Australia has also discussed the option of travel bubbles with other low-risk places such as Taiwan, Japan and Singapore.

A vaccination scheme is due to begin in Australia in late February. Local authorities have resisted calls to speed up the process, giving more time for regulatory approvals.

Australia has so far reported 909 deaths and about 22,000 cases, far fewer than many nations. It reported zero locally transmitted infections on Monday.

Experts have attributed much of Australia’s success to its swift border lockdown – which affected travellers from China as early as February – and a hotel quarantine system for people entering the country.

Local outbreaks have been caused by hotel quarantine breaches, including a second wave in Melbourne. The city’s residents endured a stringent four-month lockdown last year to successfully suppress the virus.

Other outbreaks – including one in Sydney which has infected about 200 people – prompted internal border closures between states, and other restrictions around Christmas time.

The state of Victoria said on Monday it would again allow entry to Sydney residents outside of designated “hotspots”, following a decline in cases.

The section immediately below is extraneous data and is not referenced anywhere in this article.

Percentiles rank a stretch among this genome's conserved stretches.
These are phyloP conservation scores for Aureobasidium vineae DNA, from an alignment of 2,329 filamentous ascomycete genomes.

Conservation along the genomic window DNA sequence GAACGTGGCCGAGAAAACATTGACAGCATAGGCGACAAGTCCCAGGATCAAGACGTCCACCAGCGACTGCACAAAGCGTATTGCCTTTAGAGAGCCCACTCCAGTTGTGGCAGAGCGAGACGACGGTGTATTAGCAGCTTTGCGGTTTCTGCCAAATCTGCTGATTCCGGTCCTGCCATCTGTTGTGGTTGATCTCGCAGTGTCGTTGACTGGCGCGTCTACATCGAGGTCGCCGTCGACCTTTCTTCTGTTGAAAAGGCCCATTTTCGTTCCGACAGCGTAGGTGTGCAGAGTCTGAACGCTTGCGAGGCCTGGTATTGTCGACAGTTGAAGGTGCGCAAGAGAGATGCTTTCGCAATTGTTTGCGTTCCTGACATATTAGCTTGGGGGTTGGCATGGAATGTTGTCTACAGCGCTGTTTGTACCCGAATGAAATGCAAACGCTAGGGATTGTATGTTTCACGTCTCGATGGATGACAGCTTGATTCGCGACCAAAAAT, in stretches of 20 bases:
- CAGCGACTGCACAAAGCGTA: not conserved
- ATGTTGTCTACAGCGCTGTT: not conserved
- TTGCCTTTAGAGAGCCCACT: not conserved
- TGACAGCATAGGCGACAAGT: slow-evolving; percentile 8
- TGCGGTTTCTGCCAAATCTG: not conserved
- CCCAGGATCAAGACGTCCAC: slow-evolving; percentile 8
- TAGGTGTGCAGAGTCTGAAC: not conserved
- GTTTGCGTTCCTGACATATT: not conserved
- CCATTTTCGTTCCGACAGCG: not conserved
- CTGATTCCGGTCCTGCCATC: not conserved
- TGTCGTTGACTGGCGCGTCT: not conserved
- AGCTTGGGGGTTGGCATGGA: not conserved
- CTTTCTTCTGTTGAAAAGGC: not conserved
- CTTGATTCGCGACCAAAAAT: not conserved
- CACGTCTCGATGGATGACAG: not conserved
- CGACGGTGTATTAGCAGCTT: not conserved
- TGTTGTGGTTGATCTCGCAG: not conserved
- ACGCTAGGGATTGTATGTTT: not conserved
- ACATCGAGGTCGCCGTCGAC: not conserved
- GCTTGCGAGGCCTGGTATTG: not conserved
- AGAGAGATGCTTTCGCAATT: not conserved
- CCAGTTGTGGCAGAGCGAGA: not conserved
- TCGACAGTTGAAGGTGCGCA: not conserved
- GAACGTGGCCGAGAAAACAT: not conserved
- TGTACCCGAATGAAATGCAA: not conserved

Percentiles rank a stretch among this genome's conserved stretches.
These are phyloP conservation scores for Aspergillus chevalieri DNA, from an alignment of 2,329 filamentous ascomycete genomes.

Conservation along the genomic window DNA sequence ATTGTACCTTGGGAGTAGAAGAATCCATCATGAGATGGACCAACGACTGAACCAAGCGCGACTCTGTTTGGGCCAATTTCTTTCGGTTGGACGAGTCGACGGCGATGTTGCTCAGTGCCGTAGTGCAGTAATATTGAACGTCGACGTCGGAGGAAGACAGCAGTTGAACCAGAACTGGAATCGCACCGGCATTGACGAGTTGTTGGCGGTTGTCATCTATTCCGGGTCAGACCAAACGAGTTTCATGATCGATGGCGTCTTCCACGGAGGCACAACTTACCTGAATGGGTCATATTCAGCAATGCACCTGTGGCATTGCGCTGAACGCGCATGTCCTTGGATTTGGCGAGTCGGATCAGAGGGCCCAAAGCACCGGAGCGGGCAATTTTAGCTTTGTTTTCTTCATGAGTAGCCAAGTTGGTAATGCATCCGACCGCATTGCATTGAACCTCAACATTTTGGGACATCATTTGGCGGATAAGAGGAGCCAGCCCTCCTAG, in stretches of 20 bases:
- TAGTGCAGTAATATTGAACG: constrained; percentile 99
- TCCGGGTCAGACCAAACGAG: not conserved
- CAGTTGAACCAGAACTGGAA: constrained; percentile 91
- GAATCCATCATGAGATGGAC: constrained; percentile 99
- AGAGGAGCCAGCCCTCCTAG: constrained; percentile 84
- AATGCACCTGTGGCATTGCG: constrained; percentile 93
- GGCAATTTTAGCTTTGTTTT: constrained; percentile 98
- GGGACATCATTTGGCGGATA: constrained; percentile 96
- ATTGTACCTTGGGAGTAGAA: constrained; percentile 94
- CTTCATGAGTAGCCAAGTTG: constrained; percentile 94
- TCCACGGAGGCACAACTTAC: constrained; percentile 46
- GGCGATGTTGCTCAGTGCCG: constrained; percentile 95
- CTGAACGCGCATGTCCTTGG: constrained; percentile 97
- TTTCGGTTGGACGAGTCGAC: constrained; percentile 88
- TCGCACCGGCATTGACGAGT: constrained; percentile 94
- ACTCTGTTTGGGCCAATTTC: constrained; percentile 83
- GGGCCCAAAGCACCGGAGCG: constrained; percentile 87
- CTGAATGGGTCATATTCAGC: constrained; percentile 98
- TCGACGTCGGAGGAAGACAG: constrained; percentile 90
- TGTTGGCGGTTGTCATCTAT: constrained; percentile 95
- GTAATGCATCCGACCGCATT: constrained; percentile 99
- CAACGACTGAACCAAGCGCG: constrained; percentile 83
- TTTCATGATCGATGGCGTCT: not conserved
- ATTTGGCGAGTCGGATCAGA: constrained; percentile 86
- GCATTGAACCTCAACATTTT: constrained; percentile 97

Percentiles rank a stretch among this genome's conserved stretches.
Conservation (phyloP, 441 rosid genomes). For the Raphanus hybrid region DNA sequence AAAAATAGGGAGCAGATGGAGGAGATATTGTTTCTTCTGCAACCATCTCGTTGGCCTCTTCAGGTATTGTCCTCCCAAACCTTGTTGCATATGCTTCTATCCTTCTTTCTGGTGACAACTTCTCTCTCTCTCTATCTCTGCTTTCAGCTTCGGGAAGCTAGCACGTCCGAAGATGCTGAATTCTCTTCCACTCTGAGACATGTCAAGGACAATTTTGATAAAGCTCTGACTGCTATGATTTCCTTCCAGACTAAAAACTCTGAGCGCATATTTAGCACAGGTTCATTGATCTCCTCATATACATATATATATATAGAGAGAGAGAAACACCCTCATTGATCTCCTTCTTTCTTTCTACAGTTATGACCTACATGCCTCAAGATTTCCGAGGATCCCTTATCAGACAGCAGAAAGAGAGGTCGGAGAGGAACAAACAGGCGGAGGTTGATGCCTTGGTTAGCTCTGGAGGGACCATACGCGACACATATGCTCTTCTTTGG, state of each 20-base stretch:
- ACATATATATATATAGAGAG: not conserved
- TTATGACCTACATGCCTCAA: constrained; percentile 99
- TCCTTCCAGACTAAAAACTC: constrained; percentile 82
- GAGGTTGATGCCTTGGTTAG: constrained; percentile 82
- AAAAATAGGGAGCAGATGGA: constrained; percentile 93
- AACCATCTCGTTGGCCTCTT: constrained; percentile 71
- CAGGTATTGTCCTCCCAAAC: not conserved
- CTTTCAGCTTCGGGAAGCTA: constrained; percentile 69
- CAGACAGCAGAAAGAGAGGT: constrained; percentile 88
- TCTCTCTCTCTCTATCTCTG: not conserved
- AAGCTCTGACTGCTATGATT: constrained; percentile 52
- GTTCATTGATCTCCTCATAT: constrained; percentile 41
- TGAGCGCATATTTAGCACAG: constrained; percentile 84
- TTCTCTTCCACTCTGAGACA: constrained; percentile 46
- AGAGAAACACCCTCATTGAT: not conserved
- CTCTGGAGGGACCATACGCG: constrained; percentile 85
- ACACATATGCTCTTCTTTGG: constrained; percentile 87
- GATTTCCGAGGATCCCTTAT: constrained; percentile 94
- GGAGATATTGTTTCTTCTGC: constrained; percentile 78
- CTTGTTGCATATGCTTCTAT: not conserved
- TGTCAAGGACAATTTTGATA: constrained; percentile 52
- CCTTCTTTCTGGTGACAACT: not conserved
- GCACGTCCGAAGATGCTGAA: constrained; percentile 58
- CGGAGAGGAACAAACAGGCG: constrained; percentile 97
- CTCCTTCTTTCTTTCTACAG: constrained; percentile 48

While the measures have been praised, many have also criticised them for separating families across state borders and damaging businesses.

Dr Murphy said overall Australia’s virus response had been “pretty good” but he believed the nation could have introduced face masks earlier and improved its protections in aged care homes.

In recent days, Australia has granted entry to about 1,200 tennis players, staff and officials for the Australian Open. The contingent – which has recorded at least nine infections – is under quarantine.

Read from source: https://www.bbc.com/news/world-australia-55699581

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Australia

Covid: Brisbane to enter three-day lockdown over single infection